Why do Republican women like Katie Britt and Nancy Mace subject themselves to this?

Early last year, I spoke with Republican Congresswoman Nancy Mace about the fallotut from the 2022 midterm and the Dobbs v Jackson decision that overturned Roe v Wade.

She is mostly known these days for wearing an “A” on her shirt after she and a band of rogue Republicans voted to remove Kevin McCarthy as speaker of the House. But Mace’s story is at times both devastating and inspiring.

After being raped as a teenager, she dropped out of school before she returned to get her GED, became one of the first women to graduate from the Citadel miltary acadedmy in South Carolina before she flipped a Democratically held seat in 2020. As a single mom, she has occasionally broken with her party on protecting birth control, and told me that the GOP was “not going to win hearts and minds over by being a******* to women.”

But on Sunday, Mace came under fire when she appeared on on This Week with George Stephanopolous and faced tough questioning about supporting Donald Trump despite him being held liable for sexually assaulting E Jean Carroll. In response, Mace accused Stephanopolous of “shaming” her and said that, as for the finding of Trump’s culpability, “it was not a criminal court.”

All of this came after Mace had vocally criticised Trump in the days after the January 6 riot, which led to Trump endorsing her primary opponent in 2022 , leading to her shooting a video of herself in front of Trump Tower, which the ex-president himself mocked. She also openly said about fellow Republican congresswoman Marjorie Taylor Greene in 2021, “bless her f***ing heart,” which any Southerner knows is not a compliment below the Mason-Dixon line.

Conversely, at the beginning of last year, after she was sworn in, Senator Katie Britt of Alabama took office and quickly made it a point to introduce herself to journalists; she also forged an unlikely friendship with fellow freshman Pennsylvania Democratic Senator John Fetterman, having visited him at Walter Reed while he underwent treatment for depression (though her gigantic husband Wesley, a former tackle for the New England Patriots, likely bonds with the garganguan Fetterman).

Nevertheless, both have a received a firestorm of criticism. Journalist Jonathan Katz reported that Karla Jacinto Romero, the woman Britt described as experiencing sex trafficking, underwent her horrible ordeal when George W Bush occupied the White House, not Joe Biden. Romero later blasted Britt on CNN, saying the senator “should first take into account what really happens before telling a story of that magnitude.” Similarly, Scarlett Johansson parodied Britt’s State of the Union response on Saturday Night Live.

She did not receive much love from the right, either. Charlie Kirk, the head of the conservative youth group Turning Point USA, said on X/Twitter “Joe Biden just declared war on the American right and Katie Britt is talking like she’s hosting a cooking show whispering about how Democrats ‘dont get it’.”

Senator Tommy Tuberville, Britt’s colleague from Alabama, told friend of The Independent’s Inside Washington newsletter Igor Bobic at HuffPost that his colleague “was picked as a housewife, not just a senator, somebody who sees it from a different perspective.”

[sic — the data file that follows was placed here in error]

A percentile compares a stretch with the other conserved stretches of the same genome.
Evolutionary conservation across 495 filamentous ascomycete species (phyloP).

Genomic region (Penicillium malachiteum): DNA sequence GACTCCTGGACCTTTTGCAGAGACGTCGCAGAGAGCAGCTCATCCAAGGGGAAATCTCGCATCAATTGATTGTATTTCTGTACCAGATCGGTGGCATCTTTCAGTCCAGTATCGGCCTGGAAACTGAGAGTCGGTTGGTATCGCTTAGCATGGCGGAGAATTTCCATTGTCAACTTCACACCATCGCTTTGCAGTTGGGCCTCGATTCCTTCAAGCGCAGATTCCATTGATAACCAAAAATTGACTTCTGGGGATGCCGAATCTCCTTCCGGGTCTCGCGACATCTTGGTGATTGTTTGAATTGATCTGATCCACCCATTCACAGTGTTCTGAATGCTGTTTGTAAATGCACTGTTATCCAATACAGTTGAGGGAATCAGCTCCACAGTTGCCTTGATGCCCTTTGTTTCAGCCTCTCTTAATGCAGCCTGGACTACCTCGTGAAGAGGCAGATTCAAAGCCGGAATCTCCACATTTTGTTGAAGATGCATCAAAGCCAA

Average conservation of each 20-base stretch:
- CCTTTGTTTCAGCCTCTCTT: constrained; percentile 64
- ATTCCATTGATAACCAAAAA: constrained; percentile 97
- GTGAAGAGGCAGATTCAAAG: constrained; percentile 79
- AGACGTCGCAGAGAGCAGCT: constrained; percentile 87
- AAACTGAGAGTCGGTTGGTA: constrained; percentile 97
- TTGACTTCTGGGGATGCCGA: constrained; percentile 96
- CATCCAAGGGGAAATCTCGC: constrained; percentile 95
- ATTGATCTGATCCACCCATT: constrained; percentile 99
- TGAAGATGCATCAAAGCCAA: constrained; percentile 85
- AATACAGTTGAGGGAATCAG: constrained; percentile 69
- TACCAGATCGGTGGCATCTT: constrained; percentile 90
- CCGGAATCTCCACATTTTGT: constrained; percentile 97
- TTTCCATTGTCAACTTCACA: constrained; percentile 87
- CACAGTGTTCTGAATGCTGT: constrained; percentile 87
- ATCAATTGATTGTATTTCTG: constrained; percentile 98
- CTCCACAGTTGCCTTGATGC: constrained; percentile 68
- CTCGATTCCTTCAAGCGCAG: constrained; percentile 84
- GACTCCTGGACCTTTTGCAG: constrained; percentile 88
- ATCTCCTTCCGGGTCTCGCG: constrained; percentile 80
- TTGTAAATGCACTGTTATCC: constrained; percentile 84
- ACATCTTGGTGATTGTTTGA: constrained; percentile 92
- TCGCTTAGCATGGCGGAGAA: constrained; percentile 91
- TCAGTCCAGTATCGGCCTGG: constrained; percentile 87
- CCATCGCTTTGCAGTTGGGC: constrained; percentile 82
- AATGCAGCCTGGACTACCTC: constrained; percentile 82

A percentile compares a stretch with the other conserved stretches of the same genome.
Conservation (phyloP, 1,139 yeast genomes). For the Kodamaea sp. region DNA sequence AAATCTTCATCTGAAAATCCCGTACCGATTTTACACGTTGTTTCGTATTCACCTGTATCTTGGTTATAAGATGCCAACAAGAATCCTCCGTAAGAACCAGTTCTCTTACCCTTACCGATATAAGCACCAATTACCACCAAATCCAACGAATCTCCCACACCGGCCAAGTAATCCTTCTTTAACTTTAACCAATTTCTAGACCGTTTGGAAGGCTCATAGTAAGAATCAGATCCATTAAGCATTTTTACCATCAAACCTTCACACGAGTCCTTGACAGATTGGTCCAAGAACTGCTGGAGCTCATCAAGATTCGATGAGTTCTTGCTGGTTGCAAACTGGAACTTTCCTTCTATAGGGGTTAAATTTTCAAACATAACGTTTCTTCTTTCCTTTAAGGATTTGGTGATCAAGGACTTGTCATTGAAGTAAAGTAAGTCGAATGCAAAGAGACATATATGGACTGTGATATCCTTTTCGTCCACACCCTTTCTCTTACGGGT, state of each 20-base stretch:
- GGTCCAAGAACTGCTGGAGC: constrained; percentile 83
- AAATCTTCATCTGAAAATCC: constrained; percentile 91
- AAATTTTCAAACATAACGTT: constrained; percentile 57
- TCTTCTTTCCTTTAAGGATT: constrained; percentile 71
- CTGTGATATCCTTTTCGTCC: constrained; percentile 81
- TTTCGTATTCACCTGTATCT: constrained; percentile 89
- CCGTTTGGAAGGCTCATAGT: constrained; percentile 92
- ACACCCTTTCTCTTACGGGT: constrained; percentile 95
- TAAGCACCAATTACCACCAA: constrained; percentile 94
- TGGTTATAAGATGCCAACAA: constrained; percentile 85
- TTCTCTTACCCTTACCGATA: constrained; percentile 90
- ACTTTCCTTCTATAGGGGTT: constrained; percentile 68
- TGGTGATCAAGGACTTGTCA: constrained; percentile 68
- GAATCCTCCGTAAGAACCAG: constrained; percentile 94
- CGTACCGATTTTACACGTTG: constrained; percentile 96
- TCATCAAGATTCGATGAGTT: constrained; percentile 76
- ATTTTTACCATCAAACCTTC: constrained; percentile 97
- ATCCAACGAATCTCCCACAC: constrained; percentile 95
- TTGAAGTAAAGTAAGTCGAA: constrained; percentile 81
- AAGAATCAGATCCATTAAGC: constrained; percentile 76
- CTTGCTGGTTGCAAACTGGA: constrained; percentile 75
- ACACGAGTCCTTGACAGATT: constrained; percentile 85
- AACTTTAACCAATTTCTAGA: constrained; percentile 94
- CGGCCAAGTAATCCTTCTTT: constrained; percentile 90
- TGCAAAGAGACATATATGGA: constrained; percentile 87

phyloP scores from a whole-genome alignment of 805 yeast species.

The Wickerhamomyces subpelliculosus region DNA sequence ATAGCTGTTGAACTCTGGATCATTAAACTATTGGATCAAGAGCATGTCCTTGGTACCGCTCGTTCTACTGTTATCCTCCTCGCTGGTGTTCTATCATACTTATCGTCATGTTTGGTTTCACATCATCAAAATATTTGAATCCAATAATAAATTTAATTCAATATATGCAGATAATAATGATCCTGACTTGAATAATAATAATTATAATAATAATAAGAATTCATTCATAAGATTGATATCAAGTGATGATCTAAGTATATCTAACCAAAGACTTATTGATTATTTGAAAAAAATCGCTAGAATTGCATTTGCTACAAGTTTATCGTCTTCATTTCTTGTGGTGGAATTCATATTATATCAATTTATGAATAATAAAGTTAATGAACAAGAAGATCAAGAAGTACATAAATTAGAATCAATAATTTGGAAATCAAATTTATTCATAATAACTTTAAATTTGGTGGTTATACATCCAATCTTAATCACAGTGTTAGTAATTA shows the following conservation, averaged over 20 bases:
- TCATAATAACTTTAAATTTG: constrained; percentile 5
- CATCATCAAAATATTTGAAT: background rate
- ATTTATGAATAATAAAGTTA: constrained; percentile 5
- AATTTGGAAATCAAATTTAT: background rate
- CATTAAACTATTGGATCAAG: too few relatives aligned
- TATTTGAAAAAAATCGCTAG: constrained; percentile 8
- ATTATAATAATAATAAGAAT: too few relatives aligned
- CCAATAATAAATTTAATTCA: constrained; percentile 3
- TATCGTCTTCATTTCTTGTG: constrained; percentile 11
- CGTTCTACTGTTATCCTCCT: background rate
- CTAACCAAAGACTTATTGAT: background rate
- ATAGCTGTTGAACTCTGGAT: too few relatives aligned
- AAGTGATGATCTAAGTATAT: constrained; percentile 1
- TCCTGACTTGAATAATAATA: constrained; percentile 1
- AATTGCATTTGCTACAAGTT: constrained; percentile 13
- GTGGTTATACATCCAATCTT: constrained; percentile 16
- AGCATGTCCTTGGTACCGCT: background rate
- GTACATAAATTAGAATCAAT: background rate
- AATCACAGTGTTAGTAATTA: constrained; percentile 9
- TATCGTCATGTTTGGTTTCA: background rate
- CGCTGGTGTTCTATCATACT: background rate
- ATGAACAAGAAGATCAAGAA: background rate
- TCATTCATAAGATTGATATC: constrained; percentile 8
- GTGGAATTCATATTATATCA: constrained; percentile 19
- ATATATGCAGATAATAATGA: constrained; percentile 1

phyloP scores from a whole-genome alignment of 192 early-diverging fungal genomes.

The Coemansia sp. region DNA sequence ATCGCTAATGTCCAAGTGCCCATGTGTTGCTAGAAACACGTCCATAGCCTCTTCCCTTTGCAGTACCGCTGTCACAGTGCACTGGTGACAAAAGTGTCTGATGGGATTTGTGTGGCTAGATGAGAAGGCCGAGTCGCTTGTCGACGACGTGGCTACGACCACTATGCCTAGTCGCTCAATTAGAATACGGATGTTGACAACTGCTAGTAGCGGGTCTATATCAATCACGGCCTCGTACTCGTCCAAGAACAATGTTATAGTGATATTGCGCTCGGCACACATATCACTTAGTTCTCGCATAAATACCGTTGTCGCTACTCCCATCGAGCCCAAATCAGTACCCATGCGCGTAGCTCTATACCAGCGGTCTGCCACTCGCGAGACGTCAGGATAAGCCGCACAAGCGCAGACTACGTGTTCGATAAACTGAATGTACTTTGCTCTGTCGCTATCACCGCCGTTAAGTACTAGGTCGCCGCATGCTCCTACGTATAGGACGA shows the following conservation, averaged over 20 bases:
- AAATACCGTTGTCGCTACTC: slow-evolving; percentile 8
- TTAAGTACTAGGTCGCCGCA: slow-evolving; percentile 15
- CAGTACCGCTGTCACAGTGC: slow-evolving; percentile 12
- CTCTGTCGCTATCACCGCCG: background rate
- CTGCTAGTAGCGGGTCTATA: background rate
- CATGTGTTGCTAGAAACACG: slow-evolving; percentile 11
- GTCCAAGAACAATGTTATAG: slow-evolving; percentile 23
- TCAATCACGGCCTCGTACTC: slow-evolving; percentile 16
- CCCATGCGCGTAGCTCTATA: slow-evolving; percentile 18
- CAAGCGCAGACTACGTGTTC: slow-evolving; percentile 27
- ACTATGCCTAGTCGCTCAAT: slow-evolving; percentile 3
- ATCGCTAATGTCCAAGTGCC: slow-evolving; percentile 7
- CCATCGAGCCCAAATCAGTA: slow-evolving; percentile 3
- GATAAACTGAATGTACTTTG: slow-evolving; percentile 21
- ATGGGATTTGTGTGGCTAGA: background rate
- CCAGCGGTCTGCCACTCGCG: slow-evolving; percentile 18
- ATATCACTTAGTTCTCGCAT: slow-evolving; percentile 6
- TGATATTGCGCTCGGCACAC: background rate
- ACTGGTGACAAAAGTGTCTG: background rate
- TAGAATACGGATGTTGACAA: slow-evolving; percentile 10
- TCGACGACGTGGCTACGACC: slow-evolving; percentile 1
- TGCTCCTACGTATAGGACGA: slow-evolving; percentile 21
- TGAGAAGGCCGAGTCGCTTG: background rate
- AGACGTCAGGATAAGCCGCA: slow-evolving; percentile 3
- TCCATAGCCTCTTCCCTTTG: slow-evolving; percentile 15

It should be noted that Britt was gaining political experience while Tuberville was losing to Vanderbilt while still head football coach of Auburn University.

Calling her a “housewife” diminishes the legitimate way she climbed the ladder in Alabama politics. She is a former Senate chief of staff to her predecessor Richard Shelby and sits on the Senate Banking and Appropriations Committee on which Shelby once served as chairman at different points. While many people mocked her performance as too forced, Britt has shown she can be aggressive without being too abrasive as was the case when she grilled the chief executive of Silicon Valley Bank last year when it went under.

Similarly, while many senior senators would die to receive a spot on the Appropriations Committee, she has shown deftness at bringing back money for Alabama. In the most recent six spending bills, she brought back more than $353m in federal dollars back to the state, sometimes with the help of Tuberville and House members, but often on her own. That money will improve the lives of people in a poor state like Alabama.

Simiar to Mace, Britt endorsed Trump and indeed, she got behind Trump the day that the Republicans also-rans held a debate in the Yellowhammer State.

Some may say that Britt and Mace are angling for power by putting themselves in this position. But all elected officials do and anyone who makes it to Washington without hopes of attaining more is lying.

The difference is that while Republicans are much better at promoting young talent than the Democratic Party – just look at the young House GOP leadership compared to the cadre of octagenarians who led House Democrats last Congress – Republicans often do not give their female politicians enough latitude to not be in compromising positions.

Mace must have known how eventually she would face questions about the multiple accusations of sexual assault against Trump, to say nothing of the Carroll case. In the same way, Britt, a highly accomplished woman who all but ran a Senate office as chief of staff, and who knows how to bring home cash for her state, is reduced to a cooking show host or a “housewife.”